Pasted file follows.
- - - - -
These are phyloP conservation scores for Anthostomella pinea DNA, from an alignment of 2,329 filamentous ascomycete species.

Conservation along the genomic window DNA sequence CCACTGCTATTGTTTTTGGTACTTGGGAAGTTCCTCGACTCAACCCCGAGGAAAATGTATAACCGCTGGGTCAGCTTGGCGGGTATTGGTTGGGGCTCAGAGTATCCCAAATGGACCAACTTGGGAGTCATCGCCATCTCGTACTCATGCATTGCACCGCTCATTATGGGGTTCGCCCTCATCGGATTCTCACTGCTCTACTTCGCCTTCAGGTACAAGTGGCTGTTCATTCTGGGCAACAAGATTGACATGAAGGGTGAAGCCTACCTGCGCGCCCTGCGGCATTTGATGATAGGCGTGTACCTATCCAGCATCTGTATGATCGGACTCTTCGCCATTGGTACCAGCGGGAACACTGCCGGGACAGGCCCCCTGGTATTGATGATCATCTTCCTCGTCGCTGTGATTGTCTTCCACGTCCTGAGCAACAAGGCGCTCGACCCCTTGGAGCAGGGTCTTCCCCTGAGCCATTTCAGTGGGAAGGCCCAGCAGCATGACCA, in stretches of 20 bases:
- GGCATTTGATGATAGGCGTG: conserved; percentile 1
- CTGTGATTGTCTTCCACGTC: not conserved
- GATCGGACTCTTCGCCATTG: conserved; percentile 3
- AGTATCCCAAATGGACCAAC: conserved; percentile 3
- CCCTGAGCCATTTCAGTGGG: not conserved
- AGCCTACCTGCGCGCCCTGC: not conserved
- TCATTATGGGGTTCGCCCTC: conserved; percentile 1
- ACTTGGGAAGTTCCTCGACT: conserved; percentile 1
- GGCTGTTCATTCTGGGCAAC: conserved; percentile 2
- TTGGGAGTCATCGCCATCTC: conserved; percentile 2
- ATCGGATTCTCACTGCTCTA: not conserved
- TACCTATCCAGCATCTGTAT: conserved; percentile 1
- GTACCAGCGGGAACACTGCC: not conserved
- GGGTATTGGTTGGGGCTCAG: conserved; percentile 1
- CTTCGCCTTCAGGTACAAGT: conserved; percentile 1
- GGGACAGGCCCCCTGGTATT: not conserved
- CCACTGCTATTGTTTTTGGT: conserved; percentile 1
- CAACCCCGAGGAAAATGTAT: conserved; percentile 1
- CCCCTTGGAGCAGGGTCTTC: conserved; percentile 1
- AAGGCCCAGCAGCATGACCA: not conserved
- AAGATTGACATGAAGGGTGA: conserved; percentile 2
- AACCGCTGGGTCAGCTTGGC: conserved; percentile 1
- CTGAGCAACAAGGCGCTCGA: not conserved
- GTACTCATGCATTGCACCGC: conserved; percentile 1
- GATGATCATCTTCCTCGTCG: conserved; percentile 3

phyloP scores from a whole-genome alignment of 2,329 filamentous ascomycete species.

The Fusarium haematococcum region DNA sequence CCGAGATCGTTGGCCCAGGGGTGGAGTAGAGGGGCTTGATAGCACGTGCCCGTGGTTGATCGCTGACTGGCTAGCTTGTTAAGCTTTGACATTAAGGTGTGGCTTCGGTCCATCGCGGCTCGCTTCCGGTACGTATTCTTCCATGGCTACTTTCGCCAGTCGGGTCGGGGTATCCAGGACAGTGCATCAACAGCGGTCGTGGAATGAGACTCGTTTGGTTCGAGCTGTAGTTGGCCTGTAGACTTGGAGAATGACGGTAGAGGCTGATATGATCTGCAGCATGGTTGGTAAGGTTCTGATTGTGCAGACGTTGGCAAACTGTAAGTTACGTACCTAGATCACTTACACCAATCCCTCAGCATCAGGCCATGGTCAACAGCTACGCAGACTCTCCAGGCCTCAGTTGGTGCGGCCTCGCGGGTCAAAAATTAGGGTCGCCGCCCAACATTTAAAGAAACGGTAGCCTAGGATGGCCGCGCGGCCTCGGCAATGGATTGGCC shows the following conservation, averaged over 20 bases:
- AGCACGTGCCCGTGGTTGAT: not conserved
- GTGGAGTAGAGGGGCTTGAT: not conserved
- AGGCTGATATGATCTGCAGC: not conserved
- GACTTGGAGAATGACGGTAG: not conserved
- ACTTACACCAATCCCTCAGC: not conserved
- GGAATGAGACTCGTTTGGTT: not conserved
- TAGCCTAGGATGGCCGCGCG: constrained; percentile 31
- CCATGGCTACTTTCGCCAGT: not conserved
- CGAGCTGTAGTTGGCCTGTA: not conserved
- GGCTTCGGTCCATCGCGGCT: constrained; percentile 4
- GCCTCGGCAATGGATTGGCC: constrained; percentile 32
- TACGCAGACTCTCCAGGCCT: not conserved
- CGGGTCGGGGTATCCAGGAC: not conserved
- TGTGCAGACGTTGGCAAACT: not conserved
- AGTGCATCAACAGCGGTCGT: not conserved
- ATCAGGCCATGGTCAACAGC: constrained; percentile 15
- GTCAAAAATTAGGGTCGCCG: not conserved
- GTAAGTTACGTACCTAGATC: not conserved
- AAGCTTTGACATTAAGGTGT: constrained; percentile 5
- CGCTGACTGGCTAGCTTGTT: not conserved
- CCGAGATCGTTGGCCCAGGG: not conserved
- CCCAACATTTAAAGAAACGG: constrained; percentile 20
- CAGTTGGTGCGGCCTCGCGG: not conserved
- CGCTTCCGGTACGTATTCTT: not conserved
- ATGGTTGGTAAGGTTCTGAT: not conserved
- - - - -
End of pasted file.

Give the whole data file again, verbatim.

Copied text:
These are phyloP conservation scores for Anthostomella pinea DNA, from an alignment of 2,329 filamentous ascomycete species.

Conservation along the genomic window DNA sequence CCACTGCTATTGTTTTTGGTACTTGGGAAGTTCCTCGACTCAACCCCGAGGAAAATGTATAACCGCTGGGTCAGCTTGGCGGGTATTGGTTGGGGCTCAGAGTATCCCAAATGGACCAACTTGGGAGTCATCGCCATCTCGTACTCATGCATTGCACCGCTCATTATGGGGTTCGCCCTCATCGGATTCTCACTGCTCTACTTCGCCTTCAGGTACAAGTGGCTGTTCATTCTGGGCAACAAGATTGACATGAAGGGTGAAGCCTACCTGCGCGCCCTGCGGCATTTGATGATAGGCGTGTACCTATCCAGCATCTGTATGATCGGACTCTTCGCCATTGGTACCAGCGGGAACACTGCCGGGACAGGCCCCCTGGTATTGATGATCATCTTCCTCGTCGCTGTGATTGTCTTCCACGTCCTGAGCAACAAGGCGCTCGACCCCTTGGAGCAGGGTCTTCCCCTGAGCCATTTCAGTGGGAAGGCCCAGCAGCATGACCA, in stretches of 20 bases:
- GGCATTTGATGATAGGCGTG: conserved; percentile 1
- CTGTGATTGTCTTCCACGTC: not conserved
- GATCGGACTCTTCGCCATTG: conserved; percentile 3
- AGTATCCCAAATGGACCAAC: conserved; percentile 3
- CCCTGAGCCATTTCAGTGGG: not conserved
- AGCCTACCTGCGCGCCCTGC: not conserved
- TCATTATGGGGTTCGCCCTC: conserved; percentile 1
- ACTTGGGAAGTTCCTCGACT: conserved; percentile 1
- GGCTGTTCATTCTGGGCAAC: conserved; percentile 2
- TTGGGAGTCATCGCCATCTC: conserved; percentile 2
- ATCGGATTCTCACTGCTCTA: not conserved
- TACCTATCCAGCATCTGTAT: conserved; percentile 1
- GTACCAGCGGGAACACTGCC: not conserved
- GGGTATTGGTTGGGGCTCAG: conserved; percentile 1
- CTTCGCCTTCAGGTACAAGT: conserved; percentile 1
- GGGACAGGCCCCCTGGTATT: not conserved
- CCACTGCTATTGTTTTTGGT: conserved; percentile 1
- CAACCCCGAGGAAAATGTAT: conserved; percentile 1
- CCCCTTGGAGCAGGGTCTTC: conserved; percentile 1
- AAGGCCCAGCAGCATGACCA: not conserved
- AAGATTGACATGAAGGGTGA: conserved; percentile 2
- AACCGCTGGGTCAGCTTGGC: conserved; percentile 1
- CTGAGCAACAAGGCGCTCGA: not conserved
- GTACTCATGCATTGCACCGC: conserved; percentile 1
- GATGATCATCTTCCTCGTCG: conserved; percentile 3

phyloP scores from a whole-genome alignment of 2,329 filamentous ascomycete species.

The Fusarium haematococcum region DNA sequence CCGAGATCGTTGGCCCAGGGGTGGAGTAGAGGGGCTTGATAGCACGTGCCCGTGGTTGATCGCTGACTGGCTAGCTTGTTAAGCTTTGACATTAAGGTGTGGCTTCGGTCCATCGCGGCTCGCTTCCGGTACGTATTCTTCCATGGCTACTTTCGCCAGTCGGGTCGGGGTATCCAGGACAGTGCATCAACAGCGGTCGTGGAATGAGACTCGTTTGGTTCGAGCTGTAGTTGGCCTGTAGACTTGGAGAATGACGGTAGAGGCTGATATGATCTGCAGCATGGTTGGTAAGGTTCTGATTGTGCAGACGTTGGCAAACTGTAAGTTACGTACCTAGATCACTTACACCAATCCCTCAGCATCAGGCCATGGTCAACAGCTACGCAGACTCTCCAGGCCTCAGTTGGTGCGGCCTCGCGGGTCAAAAATTAGGGTCGCCGCCCAACATTTAAAGAAACGGTAGCCTAGGATGGCCGCGCGGCCTCGGCAATGGATTGGCC shows the following conservation, averaged over 20 bases:
- AGCACGTGCCCGTGGTTGAT: not conserved
- GTGGAGTAGAGGGGCTTGAT: not conserved
- AGGCTGATATGATCTGCAGC: not conserved
- GACTTGGAGAATGACGGTAG: not conserved
- ACTTACACCAATCCCTCAGC: not conserved
- GGAATGAGACTCGTTTGGTT: not conserved
- TAGCCTAGGATGGCCGCGCG: constrained; percentile 31
- CCATGGCTACTTTCGCCAGT: not conserved
- CGAGCTGTAGTTGGCCTGTA: not conserved
- GGCTTCGGTCCATCGCGGCT: constrained; percentile 4
- GCCTCGGCAATGGATTGGCC: constrained; percentile 32
- TACGCAGACTCTCCAGGCCT: not conserved
- CGGGTCGGGGTATCCAGGAC: not conserved
- TGTGCAGACGTTGGCAAACT: not conserved
- AGTGCATCAACAGCGGTCGT: not conserved
- ATCAGGCCATGGTCAACAGC: constrained; percentile 15
- GTCAAAAATTAGGGTCGCCG: not conserved
- GTAAGTTACGTACCTAGATC: not conserved
- AAGCTTTGACATTAAGGTGT: constrained; percentile 5
- CGCTGACTGGCTAGCTTGTT: not conserved
- CCGAGATCGTTGGCCCAGGG: not conserved
- CCCAACATTTAAAGAAACGG: constrained; percentile 20
- CAGTTGGTGCGGCCTCGCGG: not conserved
- CGCTTCCGGTACGTATTCTT: not conserved
- ATGGTTGGTAAGGTTCTGAT: not conserved